Keep that in mind as the revisionist history begins emerging from some quarters -- i.e., our patiently brilliant president once again demonstrates his mastery of n-dimensional policy chess. This may end up coming out “right,” in the sense that the U.S. will have been delivered a face-saving way to back down from a threat on which Obama never seriously intended to make good, and Syria may give up some of its chemical weapons, forcing the government to rely on unreliable methods such as bullets to slaughter thousands of its own citizens.
But if it does turn out “well,” this will be because the president was lucky, not brilliant...Hmmm, where I have I heard this argument before? Ah yes --"Jane Galt," January 2007*, talking about Iraq not going the way she expected:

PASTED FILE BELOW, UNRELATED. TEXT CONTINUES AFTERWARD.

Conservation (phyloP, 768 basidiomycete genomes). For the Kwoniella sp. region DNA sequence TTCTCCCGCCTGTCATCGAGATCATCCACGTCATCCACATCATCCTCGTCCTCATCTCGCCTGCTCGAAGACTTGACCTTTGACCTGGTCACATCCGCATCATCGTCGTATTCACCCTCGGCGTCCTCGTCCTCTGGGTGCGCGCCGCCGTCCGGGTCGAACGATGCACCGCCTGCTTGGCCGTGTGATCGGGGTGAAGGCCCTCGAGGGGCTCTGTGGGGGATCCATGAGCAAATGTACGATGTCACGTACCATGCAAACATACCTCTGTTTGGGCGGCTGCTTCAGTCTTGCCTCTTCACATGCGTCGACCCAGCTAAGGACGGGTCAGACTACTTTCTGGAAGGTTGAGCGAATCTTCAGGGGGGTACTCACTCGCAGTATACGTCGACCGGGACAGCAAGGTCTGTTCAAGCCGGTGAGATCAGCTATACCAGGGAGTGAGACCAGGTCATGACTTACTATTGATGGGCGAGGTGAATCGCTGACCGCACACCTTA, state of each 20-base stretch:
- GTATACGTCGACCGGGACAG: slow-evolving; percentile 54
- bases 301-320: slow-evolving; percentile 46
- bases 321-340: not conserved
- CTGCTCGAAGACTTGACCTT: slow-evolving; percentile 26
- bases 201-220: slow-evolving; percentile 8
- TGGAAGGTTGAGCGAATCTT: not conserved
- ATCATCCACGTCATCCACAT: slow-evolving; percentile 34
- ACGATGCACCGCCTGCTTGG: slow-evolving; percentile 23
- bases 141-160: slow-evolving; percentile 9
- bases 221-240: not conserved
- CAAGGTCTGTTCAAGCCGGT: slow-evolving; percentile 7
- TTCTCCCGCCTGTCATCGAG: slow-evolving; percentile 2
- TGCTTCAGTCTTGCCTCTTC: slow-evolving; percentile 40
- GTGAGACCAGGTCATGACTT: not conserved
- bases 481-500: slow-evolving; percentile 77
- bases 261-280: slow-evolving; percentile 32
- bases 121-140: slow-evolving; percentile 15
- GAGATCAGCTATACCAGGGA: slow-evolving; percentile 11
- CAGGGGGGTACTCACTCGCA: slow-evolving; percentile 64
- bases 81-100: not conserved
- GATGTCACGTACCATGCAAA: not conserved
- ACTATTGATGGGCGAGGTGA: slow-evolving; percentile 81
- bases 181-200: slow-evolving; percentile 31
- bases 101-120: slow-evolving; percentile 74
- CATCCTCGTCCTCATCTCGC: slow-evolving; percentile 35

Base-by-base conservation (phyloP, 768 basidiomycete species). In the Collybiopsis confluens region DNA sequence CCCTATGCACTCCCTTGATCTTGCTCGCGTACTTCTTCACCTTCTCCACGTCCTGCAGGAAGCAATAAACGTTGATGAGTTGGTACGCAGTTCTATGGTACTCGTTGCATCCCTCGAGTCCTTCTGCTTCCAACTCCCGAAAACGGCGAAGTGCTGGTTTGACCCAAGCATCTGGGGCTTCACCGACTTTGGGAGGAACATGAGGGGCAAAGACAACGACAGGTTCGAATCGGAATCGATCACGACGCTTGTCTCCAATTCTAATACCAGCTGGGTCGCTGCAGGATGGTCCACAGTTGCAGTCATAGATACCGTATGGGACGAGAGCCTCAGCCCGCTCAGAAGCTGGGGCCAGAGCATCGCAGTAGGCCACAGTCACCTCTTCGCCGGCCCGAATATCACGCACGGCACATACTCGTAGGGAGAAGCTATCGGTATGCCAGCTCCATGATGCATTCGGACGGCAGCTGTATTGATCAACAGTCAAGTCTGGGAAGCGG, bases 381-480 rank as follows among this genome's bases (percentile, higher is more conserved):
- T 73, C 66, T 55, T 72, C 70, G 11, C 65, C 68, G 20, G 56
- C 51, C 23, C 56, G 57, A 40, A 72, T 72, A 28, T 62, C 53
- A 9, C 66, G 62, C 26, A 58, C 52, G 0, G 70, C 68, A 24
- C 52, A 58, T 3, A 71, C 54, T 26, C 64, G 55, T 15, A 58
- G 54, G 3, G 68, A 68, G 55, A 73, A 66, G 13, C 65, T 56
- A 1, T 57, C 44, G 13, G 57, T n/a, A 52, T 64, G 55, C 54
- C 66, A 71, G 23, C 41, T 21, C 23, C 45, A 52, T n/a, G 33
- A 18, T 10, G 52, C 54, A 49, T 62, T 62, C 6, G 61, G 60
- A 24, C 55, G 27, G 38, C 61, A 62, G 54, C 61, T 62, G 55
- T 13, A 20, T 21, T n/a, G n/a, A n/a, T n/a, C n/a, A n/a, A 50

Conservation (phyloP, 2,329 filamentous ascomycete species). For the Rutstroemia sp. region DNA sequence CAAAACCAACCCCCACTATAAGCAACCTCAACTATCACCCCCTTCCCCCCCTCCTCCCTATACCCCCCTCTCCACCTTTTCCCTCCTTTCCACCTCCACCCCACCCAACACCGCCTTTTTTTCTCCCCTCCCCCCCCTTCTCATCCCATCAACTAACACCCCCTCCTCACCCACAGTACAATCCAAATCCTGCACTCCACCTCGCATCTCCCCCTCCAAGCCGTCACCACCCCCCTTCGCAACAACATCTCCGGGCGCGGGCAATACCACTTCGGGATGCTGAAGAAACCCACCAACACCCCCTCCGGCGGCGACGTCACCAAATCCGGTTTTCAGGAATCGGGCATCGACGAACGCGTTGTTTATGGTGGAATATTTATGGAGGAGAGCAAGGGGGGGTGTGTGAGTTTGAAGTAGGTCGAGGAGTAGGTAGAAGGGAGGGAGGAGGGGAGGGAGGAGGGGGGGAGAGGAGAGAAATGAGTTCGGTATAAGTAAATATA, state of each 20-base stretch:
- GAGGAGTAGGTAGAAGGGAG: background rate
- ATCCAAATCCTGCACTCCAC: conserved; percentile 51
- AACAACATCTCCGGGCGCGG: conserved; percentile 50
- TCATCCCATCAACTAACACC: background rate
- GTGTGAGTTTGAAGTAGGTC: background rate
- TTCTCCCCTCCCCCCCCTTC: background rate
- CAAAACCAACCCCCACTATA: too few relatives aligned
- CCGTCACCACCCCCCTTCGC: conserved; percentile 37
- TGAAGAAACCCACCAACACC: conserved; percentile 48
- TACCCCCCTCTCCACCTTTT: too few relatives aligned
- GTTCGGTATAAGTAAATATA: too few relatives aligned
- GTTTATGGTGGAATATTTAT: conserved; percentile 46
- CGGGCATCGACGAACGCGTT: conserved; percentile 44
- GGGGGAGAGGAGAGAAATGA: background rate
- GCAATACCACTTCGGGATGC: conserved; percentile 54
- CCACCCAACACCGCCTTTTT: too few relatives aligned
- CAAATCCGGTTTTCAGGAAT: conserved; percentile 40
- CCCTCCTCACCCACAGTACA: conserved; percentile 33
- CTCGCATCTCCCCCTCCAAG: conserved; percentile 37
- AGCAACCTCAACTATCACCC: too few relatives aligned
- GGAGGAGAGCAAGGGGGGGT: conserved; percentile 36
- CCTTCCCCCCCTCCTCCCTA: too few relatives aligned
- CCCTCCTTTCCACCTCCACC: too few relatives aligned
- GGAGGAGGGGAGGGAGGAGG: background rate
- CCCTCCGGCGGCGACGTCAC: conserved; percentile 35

Human beings tend to judge failure or success by outcome, rather than process. It’s an easy heuristic, but as in so many things, the easy way out is often disastrous.
This has not convinced me of the brilliance of the doves, because precisely none of the ones that I argued with predicted that things would go wrong in the way they did. If you get the right result, with the wrong mechanism, do you get credit for being right, or being lucky?Everyone gets a little peeved at pundits who are spectacularly wrong and proceed blithely as if they hadn't been, but after this, I'm actually grateful that they don't take the time to explain why other people were only right because of luck, or why right is wrong, etc.
(*Sorry for the indirect link -- McArdle has wisely memory-holed [or, as we like to say around here, Sullivaned] her old posts.)